Fortnite rules Q1 streaming hours, but Apex places No. 2 and surpasses League of Legends

Fortnite players streamed more than 23.9 million hours of gameplay in the first quarter, cementing Epic Games’ position as the publisher of the world’s most-streamed game. But Respawn Entertainment’s Apex Legends, launched on February 4, came in at No. 2 with 9 million hours streamed. That enabled it to surpass League of Legends at 5.8 million hours streamed, according to a report being released today by steaming software company Streamlabs and market researcher Newzoo.

The report also found that YouTube Live is showing the first signs of serious contention with Twitch, the market leader in livestreaming. YouTube Live’s viewership was just 25 percent of Twitch’s in the first quarter, but livestreamers on YouTube Live have 26 more viewers per channel than Twitch. And YouTube has the highest hours streamed to hours watched ratio versus other platforms.

In Q1 this year, YouTube had 52% more hours of content streamed compared to Mixer despite having fewer channels.

The average concurrent viewers on Twitch increased 9 percent in the first quarter (compared to the previous quarter), ending with 1.25 million average concurrent viewers.

On Twitch, Epic Games is the most-watched publisher. League of Legends is the No. 2 most-watched game, and Apex Legends is No. 3. But Apex is also the second most-livestreamed game. Due to the growth of Apex Legends, Fortnite lost 10% of its viewership in Q1, compared with the previous quarter.

Above: Twitch still rules in hours watched for livestream companies.

Image Credit: Newzoo/Streamlabs

In 2018, data for YouTube Live was limited to the top 100 channels per game at any given time. In 2019, data gathering has been improved and encompasses all live streaming channels. As a result, total hours watched, streamed and number of unique channels for Youtube Live are not being compared to Twitch and Mixer in 2018.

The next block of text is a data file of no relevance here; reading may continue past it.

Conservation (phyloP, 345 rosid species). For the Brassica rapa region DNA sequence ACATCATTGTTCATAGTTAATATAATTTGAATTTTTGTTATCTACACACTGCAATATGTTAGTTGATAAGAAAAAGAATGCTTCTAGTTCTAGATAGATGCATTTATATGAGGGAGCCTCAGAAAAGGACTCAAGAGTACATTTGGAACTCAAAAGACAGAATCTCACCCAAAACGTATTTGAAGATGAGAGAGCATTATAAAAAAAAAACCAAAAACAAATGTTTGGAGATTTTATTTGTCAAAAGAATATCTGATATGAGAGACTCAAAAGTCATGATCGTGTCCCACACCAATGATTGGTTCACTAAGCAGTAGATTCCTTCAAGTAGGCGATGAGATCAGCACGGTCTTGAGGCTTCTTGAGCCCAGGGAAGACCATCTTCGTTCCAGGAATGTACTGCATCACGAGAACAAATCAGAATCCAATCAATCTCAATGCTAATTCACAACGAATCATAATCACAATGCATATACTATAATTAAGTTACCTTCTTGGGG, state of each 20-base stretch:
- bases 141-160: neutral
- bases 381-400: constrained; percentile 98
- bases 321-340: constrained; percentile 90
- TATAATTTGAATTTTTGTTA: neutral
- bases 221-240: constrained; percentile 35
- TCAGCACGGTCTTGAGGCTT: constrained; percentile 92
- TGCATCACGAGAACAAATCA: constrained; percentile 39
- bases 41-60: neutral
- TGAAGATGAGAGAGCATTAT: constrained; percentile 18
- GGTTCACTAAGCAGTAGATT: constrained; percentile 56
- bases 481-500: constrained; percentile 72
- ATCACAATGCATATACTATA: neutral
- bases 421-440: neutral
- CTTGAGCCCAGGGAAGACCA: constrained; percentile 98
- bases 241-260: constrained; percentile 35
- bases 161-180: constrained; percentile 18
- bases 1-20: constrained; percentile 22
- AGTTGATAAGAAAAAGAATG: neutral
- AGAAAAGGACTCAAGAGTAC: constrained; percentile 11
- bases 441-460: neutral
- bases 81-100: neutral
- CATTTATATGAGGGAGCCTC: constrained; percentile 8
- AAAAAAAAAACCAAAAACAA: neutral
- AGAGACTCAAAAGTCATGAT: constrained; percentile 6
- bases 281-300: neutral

Growth metrics for YouTube Live have been rising steadily and the platform is beginning to put up some serious competition against Twitch. 651.1 million hours of livestreamed content were watched on YouTube in Q1, over seven times the amount for Mixer.

Interestingly, this difference in viewership doesn’t seem to be affecting how many hours people are streaming on Mixer.

When it comes to hours watched, Twitch increased 7% in Q1 to 2.7 billion hours in Q1 with a 33% increase year over year. Overall, Twitch has amassed 11.9 billion hours of watched content since the first quarter of 2018.

Hours watched on Mixer increased 36% to 89.4 million hours in Q1 with a 266% increase year over year. Overall, Mixer has amassed 262.2 million hours of watched content since Q1 2018.

Mixer is only trailing YouTube Live by 4 million hours, despite receiving 86% less viewership than YouTube this quarter. The total hours of content streamed on Twitch has increased by 18% to 103 million in Q1, a 58% increase year over year. YouTube Live clocked in at 12.5 million hours in Q1 2019.

When it came to average viewers per livestream, YouTube Live saw 26 more viewers per live stream compared to Twitch. YouTube Live ended Q1 with an average of 52.2 viewers per stream; higher than both Mixer and Twitch.